By Jerri-Lynn Scofield, who has worked as a securities lawyer and a derivatives trader. She now spends most of her time in Asia researching a book about textile artisans. She also writes regularly about legal, political economy, and regulatory topics for various consulting clients and publications, as well as writes occasional travel pieces for The National.
Embedded in the 3,000-page National Defense Authorization Act, passed by both houses of Congress by veto-proof majorities earlier this month and sent to the President on December 14, the Global Magnitsky Human Rights Accountability Act provides new authority for the executive branch to impose visa bans or revocations, or sanctions (including property seizures) on individuals accused of committing human rights violations or engaging in gross corruption.
As Sarah A. Altshuller has written on law firm Foley Hoag’s Corporate Social Responsibility and the Law blogThe Act may be part of a paradigm shift in the way U.S. sanctions law is utilized. Unlike most U.S. sanctions regimes that target issues in specific countries by sanctioning entire governments or groups of individuals and entities, the Act would apply sanction to individuals anywhere in the world who have engaged in activities deemed to violate certain international human rights standards. The Act could offer an expanded scope to the Treasury Department’s Office of Foreign Assets Control (“OFAC”) in promoting U.S. policies globally, much as the 2015 sanctions on malicious cybersecurity undertakings expanded the group of activities, including drug trafficking and terrorism, that are global targets of OFAC sanctions. Under the terms of the Act, the State Department’s Bureau of Democracy, Human Rights, and Labor (“DRL”) would be given authority to determine who is placed on the sanctions list, which will presumably be implemented by OFAC. In making these determinations, the Administration is required to consider “credible information obtained by other countries and nongovernmental organizations that monitor violations of human rights” as well as information provided by certain committees of Congress.”>Corporate Social Responsibility and the Law blog:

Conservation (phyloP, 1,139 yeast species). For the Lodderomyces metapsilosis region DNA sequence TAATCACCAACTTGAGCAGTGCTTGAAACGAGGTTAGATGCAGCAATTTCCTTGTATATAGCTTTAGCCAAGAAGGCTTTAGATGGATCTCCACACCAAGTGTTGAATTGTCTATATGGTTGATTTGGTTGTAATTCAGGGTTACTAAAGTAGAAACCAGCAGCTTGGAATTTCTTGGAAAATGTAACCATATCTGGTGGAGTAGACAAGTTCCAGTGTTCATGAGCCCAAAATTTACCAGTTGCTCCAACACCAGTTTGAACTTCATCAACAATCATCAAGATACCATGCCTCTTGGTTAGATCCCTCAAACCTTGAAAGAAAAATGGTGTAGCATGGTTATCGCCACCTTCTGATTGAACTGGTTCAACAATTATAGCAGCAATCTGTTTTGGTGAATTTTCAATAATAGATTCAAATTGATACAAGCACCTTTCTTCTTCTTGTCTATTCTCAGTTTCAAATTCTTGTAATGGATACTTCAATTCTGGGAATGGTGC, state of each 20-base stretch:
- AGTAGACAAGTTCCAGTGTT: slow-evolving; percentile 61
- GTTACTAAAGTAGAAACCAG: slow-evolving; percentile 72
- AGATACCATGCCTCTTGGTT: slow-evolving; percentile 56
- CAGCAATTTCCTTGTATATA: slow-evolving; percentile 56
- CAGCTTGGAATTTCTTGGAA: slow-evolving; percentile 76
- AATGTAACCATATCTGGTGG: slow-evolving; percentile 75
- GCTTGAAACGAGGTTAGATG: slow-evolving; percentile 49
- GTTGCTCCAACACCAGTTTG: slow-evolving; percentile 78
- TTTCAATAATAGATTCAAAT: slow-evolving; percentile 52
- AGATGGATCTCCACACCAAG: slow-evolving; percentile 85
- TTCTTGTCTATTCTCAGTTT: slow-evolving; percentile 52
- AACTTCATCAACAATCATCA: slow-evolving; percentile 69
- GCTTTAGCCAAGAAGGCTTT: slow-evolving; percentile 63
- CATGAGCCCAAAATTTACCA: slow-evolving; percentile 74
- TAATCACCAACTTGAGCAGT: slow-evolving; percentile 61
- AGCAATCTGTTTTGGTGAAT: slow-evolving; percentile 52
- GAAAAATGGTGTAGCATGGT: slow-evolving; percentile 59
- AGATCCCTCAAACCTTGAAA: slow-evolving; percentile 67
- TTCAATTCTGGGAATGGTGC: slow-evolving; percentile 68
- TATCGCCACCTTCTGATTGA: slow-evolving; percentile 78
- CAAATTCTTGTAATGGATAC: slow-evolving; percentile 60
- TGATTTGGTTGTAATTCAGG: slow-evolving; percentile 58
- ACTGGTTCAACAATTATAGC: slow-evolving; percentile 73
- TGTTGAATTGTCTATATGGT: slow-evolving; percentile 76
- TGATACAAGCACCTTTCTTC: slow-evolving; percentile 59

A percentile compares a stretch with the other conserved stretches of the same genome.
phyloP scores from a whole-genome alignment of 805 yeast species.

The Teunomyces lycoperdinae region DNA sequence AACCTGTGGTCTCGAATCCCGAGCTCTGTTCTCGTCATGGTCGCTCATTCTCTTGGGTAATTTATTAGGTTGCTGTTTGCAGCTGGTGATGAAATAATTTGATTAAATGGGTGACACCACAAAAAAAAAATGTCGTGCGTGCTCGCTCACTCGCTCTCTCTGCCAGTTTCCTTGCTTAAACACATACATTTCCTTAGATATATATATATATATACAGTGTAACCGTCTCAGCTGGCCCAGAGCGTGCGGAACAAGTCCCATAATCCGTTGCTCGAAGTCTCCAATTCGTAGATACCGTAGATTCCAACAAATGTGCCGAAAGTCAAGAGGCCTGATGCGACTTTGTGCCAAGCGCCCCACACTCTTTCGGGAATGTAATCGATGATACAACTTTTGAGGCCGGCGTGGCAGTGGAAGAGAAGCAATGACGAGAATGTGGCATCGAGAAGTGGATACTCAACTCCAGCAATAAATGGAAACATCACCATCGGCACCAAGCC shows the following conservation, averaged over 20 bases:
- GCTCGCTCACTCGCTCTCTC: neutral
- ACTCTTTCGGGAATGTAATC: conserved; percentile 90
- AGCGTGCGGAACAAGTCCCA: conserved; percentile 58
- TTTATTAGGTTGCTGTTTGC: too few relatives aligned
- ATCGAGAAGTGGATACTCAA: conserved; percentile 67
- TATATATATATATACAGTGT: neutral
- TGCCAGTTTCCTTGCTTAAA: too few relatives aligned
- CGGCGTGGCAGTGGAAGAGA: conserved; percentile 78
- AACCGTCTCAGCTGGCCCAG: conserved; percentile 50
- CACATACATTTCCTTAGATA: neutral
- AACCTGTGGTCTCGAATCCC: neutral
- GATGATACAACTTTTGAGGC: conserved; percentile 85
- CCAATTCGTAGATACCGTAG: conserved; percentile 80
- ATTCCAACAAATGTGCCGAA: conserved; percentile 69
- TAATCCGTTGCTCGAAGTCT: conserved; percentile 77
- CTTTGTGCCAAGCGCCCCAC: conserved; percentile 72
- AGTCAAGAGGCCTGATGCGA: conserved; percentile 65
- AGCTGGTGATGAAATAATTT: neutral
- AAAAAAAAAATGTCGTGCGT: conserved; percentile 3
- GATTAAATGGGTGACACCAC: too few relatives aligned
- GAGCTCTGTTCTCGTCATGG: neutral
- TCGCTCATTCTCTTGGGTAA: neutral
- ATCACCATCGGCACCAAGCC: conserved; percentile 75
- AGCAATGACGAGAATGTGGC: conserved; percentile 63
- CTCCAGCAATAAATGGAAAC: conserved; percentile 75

The Act may be part of a paradigm shift in the way U.S. sanctions law is utilized. Unlike most U.S. sanctions regimes that target issues in specific countries by sanctioning entire governments or groups of individuals and entities, the Act would apply sanction to individuals anywhere in the world who have engaged in activities deemed to violate certain international human rights standards. The Act could offer an expanded scope to the Treasury Department’s Office of Foreign Assets Control (“OFAC”) in promoting U.S. policies globally, much as the 2015 sanctions on malicious cybersecurity undertakings expanded the group of activities, including drug trafficking and terrorism, that are global targets of OFAC sanctions.
Under the terms of the Act, the State Department’s Bureau of Democracy, Human Rights, and Labor (“DRL”) would be given authority to determine who is placed on the sanctions list, which will presumably be implemented by OFAC. In making these determinations, the Administration is required to consider “credible information obtained by other countries and nongovernmental organizations that monitor violations of human rights” as well as information provided by certain committees of Congress.
The measure has been lauded by Alexandra Schmitt, advocacy coordinator for Human Rights Watch:
The Global Magnitsky Human Rights Accountability Act fills an important gap in the US sanctions toolkit by preserving the flexibility to target individual human rights abusers without punishing entire countries. This new tool will allow the US to more easily go after known abusers in a smart, targeted way without interrupting larger bilateral engagement.